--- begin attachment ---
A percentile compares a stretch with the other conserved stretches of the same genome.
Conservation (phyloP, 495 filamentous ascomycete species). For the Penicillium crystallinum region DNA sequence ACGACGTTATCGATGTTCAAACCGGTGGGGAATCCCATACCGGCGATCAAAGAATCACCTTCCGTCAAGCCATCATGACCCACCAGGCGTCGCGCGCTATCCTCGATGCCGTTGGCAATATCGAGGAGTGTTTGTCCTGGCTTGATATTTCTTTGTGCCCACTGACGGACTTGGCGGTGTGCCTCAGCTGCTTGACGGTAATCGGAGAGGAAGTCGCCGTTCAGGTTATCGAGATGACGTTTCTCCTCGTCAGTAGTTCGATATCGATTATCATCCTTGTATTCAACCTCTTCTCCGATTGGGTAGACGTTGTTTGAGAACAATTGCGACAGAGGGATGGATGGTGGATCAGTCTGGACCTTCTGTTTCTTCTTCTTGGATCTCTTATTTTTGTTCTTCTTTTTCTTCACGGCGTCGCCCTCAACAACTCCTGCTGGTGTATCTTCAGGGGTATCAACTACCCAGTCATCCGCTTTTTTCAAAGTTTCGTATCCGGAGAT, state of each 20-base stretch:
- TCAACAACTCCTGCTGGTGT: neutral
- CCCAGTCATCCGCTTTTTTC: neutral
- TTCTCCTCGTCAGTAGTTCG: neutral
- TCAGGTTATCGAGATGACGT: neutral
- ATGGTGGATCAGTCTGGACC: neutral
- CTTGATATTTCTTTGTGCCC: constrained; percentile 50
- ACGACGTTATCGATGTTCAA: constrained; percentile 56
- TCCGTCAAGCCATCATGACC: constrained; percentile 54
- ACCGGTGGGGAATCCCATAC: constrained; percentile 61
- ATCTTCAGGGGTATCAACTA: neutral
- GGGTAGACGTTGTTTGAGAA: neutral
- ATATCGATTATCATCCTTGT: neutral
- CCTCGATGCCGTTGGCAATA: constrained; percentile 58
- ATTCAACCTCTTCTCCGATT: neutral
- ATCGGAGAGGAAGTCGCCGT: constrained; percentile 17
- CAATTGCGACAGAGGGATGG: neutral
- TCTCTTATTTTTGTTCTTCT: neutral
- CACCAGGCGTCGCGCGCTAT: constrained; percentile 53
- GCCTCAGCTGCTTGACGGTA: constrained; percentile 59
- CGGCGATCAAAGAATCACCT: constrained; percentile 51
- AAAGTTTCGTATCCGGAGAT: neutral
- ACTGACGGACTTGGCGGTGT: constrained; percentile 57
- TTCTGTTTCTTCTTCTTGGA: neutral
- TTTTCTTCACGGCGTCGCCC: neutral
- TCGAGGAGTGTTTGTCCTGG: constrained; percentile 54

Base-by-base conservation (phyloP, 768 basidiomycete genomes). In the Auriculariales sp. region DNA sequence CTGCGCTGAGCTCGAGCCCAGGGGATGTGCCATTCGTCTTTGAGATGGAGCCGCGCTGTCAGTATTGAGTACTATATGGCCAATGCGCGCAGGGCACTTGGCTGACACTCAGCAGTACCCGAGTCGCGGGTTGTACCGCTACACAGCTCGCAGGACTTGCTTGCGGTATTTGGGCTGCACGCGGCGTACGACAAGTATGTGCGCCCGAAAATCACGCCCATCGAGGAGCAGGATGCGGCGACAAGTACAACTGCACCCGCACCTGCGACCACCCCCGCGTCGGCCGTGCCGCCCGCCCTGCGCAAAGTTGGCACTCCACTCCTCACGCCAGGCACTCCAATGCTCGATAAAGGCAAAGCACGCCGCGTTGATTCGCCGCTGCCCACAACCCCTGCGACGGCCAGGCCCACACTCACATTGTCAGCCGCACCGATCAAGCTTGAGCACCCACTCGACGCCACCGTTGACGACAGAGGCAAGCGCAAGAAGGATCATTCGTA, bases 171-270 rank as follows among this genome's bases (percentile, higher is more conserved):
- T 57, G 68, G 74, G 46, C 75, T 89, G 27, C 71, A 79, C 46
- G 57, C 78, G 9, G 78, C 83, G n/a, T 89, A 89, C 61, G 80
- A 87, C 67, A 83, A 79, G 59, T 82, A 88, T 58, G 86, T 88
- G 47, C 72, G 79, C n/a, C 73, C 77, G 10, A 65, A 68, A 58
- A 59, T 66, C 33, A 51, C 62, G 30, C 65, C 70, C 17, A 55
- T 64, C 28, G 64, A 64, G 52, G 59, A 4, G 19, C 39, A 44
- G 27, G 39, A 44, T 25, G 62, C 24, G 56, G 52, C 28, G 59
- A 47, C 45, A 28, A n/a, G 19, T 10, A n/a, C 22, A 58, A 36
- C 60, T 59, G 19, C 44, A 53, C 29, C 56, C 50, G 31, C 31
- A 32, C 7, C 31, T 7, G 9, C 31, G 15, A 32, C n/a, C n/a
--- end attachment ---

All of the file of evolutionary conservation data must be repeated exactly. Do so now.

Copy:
A percentile compares a stretch with the other conserved stretches of the same genome.
Conservation (phyloP, 495 filamentous ascomycete species). For the Penicillium crystallinum region DNA sequence ACGACGTTATCGATGTTCAAACCGGTGGGGAATCCCATACCGGCGATCAAAGAATCACCTTCCGTCAAGCCATCATGACCCACCAGGCGTCGCGCGCTATCCTCGATGCCGTTGGCAATATCGAGGAGTGTTTGTCCTGGCTTGATATTTCTTTGTGCCCACTGACGGACTTGGCGGTGTGCCTCAGCTGCTTGACGGTAATCGGAGAGGAAGTCGCCGTTCAGGTTATCGAGATGACGTTTCTCCTCGTCAGTAGTTCGATATCGATTATCATCCTTGTATTCAACCTCTTCTCCGATTGGGTAGACGTTGTTTGAGAACAATTGCGACAGAGGGATGGATGGTGGATCAGTCTGGACCTTCTGTTTCTTCTTCTTGGATCTCTTATTTTTGTTCTTCTTTTTCTTCACGGCGTCGCCCTCAACAACTCCTGCTGGTGTATCTTCAGGGGTATCAACTACCCAGTCATCCGCTTTTTTCAAAGTTTCGTATCCGGAGAT, state of each 20-base stretch:
- TCAACAACTCCTGCTGGTGT: neutral
- CCCAGTCATCCGCTTTTTTC: neutral
- TTCTCCTCGTCAGTAGTTCG: neutral
- TCAGGTTATCGAGATGACGT: neutral
- ATGGTGGATCAGTCTGGACC: neutral
- CTTGATATTTCTTTGTGCCC: constrained; percentile 50
- ACGACGTTATCGATGTTCAA: constrained; percentile 56
- TCCGTCAAGCCATCATGACC: constrained; percentile 54
- ACCGGTGGGGAATCCCATAC: constrained; percentile 61
- ATCTTCAGGGGTATCAACTA: neutral
- GGGTAGACGTTGTTTGAGAA: neutral
- ATATCGATTATCATCCTTGT: neutral
- CCTCGATGCCGTTGGCAATA: constrained; percentile 58
- ATTCAACCTCTTCTCCGATT: neutral
- ATCGGAGAGGAAGTCGCCGT: constrained; percentile 17
- CAATTGCGACAGAGGGATGG: neutral
- TCTCTTATTTTTGTTCTTCT: neutral
- CACCAGGCGTCGCGCGCTAT: constrained; percentile 53
- GCCTCAGCTGCTTGACGGTA: constrained; percentile 59
- CGGCGATCAAAGAATCACCT: constrained; percentile 51
- AAAGTTTCGTATCCGGAGAT: neutral
- ACTGACGGACTTGGCGGTGT: constrained; percentile 57
- TTCTGTTTCTTCTTCTTGGA: neutral
- TTTTCTTCACGGCGTCGCCC: neutral
- TCGAGGAGTGTTTGTCCTGG: constrained; percentile 54

Base-by-base conservation (phyloP, 768 basidiomycete genomes). In the Auriculariales sp. region DNA sequence CTGCGCTGAGCTCGAGCCCAGGGGATGTGCCATTCGTCTTTGAGATGGAGCCGCGCTGTCAGTATTGAGTACTATATGGCCAATGCGCGCAGGGCACTTGGCTGACACTCAGCAGTACCCGAGTCGCGGGTTGTACCGCTACACAGCTCGCAGGACTTGCTTGCGGTATTTGGGCTGCACGCGGCGTACGACAAGTATGTGCGCCCGAAAATCACGCCCATCGAGGAGCAGGATGCGGCGACAAGTACAACTGCACCCGCACCTGCGACCACCCCCGCGTCGGCCGTGCCGCCCGCCCTGCGCAAAGTTGGCACTCCACTCCTCACGCCAGGCACTCCAATGCTCGATAAAGGCAAAGCACGCCGCGTTGATTCGCCGCTGCCCACAACCCCTGCGACGGCCAGGCCCACACTCACATTGTCAGCCGCACCGATCAAGCTTGAGCACCCACTCGACGCCACCGTTGACGACAGAGGCAAGCGCAAGAAGGATCATTCGTA, bases 171-270 rank as follows among this genome's bases (percentile, higher is more conserved):
- T 57, G 68, G 74, G 46, C 75, T 89, G 27, C 71, A 79, C 46
- G 57, C 78, G 9, G 78, C 83, G n/a, T 89, A 89, C 61, G 80
- A 87, C 67, A 83, A 79, G 59, T 82, A 88, T 58, G 86, T 88
- G 47, C 72, G 79, C n/a, C 73, C 77, G 10, A 65, A 68, A 58
- A 59, T 66, C 33, A 51, C 62, G 30, C 65, C 70, C 17, A 55
- T 64, C 28, G 64, A 64, G 52, G 59, A 4, G 19, C 39, A 44
- G 27, G 39, A 44, T 25, G 62, C 24, G 56, G 52, C 28, G 59
- A 47, C 45, A 28, A n/a, G 19, T 10, A n/a, C 22, A 58, A 36
- C 60, T 59, G 19, C 44, A 53, C 29, C 56, C 50, G 31, C 31
- A 32, C 7, C 31, T 7, G 9, C 31, G 15, A 32, C n/a, C n/a